Development of a nebulised cell based therapy for acute respiratory distress syndrome
Acute lung injury and acute respiratory distress syndrome (ARDS) constitute a spectrum of severe acute respiratory failure. Mortality rates over 60% have been reported and ARDS is the leading cause of death in the critically ill. ARDS develops most commonly in the context of severe sepsis, particularly infection with gram-negative bacteria such as Escherichia Coli. Currently there is no effective treatment for ARDS and little evidence to support any specific intervention. Treatment remains supportive with mechanical ventilation in intensive care units, a mainstay in ARDS, providing only symptomatic care which can lead to further lung injury and multi-organ failure. Therefore, there is an urgent need to develop novel strategies to treat ARDS.
Mesenchymal stem cells (MSC) have demonstrated anti-inflammatory, anti-bacterial and pro-healing effects in preclinical models of ARDS and have confirmed safety in early clinical trials. We have recently established that MSC derived products such as the MSC secretome are equally functional in preclinical models. However, unlike cells, these products are nebulisable, opening up direct therapeutic delivery to the lung. Delivery to the lung has a number of advantages as systemic side effects are minimised and the therapeutic is delivered to the injured site with minimal therapeutic loss. We plan to use nebuliser technology to deliver these MSC derived products to the lung and assess their effectiveness in a preclinical model of ARDS. We will investigate dosage regimes, assess the therapeutic window of effect and therefore determine the most efficient strategy to deliver the therapeutic to the lung epithelium. If these evaluations are successful we will proceed to planning a phase I/II clinical trials and seek further funding to progress this novel therapeutic towards clinic.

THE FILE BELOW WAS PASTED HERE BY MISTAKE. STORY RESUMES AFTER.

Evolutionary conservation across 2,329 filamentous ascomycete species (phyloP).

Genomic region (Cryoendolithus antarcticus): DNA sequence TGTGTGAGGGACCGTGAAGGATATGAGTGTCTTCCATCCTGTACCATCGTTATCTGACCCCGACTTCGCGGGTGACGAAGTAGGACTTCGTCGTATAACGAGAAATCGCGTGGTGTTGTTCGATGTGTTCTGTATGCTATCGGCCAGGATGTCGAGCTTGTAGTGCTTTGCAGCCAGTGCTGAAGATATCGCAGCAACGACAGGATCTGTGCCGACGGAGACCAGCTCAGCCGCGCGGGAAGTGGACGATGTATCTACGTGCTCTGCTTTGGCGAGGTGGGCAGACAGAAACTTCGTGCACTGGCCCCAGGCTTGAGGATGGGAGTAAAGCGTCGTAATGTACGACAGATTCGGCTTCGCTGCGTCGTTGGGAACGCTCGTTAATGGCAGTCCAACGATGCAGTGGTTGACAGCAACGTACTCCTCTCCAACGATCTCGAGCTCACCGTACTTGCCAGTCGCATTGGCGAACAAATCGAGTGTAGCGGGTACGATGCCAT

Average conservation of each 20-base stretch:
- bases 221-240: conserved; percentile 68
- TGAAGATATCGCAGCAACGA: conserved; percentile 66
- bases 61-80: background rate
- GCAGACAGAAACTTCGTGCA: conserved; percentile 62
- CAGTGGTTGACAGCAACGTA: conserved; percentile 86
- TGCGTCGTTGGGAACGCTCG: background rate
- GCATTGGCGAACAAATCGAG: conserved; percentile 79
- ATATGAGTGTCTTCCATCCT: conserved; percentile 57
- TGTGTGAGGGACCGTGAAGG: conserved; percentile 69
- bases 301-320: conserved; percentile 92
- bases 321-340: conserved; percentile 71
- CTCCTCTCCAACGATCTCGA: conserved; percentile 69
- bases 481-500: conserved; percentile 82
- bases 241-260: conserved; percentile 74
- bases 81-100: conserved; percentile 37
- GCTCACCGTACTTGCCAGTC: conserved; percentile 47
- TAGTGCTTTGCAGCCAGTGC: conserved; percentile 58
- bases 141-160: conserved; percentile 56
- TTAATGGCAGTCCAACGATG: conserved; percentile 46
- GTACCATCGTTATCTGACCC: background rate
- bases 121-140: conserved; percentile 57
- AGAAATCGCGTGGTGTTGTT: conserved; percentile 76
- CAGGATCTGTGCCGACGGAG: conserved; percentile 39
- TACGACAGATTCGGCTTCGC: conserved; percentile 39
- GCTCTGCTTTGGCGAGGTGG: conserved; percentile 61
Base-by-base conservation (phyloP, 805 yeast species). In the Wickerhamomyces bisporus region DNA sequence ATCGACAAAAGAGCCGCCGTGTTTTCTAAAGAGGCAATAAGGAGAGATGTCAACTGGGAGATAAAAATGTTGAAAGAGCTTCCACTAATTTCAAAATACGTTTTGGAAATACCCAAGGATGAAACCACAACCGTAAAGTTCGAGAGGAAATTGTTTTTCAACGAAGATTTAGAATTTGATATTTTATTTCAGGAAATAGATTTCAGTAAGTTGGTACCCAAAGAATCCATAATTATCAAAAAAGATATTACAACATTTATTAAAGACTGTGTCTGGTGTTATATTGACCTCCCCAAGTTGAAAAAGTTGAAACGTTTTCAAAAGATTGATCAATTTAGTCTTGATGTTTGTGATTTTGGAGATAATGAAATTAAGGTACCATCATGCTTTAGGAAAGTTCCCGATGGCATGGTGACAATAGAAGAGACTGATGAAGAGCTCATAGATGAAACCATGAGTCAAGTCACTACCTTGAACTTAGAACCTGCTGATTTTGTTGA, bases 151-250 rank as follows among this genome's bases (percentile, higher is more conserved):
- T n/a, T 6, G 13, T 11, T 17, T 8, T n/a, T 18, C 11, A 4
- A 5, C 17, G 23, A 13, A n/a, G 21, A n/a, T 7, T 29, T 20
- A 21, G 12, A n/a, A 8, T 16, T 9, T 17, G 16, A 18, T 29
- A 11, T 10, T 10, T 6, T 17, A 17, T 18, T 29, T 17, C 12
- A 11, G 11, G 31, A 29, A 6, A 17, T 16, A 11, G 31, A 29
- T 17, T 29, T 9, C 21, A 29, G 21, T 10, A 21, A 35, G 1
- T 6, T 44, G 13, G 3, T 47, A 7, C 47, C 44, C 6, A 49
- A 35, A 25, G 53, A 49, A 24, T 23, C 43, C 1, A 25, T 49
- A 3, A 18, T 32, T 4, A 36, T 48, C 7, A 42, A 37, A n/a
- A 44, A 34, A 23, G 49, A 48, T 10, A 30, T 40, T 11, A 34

- Award Date
- 30 June 2017
- Award Value
- Principal Investigator
- Dr Daniel O'Toole
- Host Institution
- National University of Ireland, Galway
- Investigator Led Projects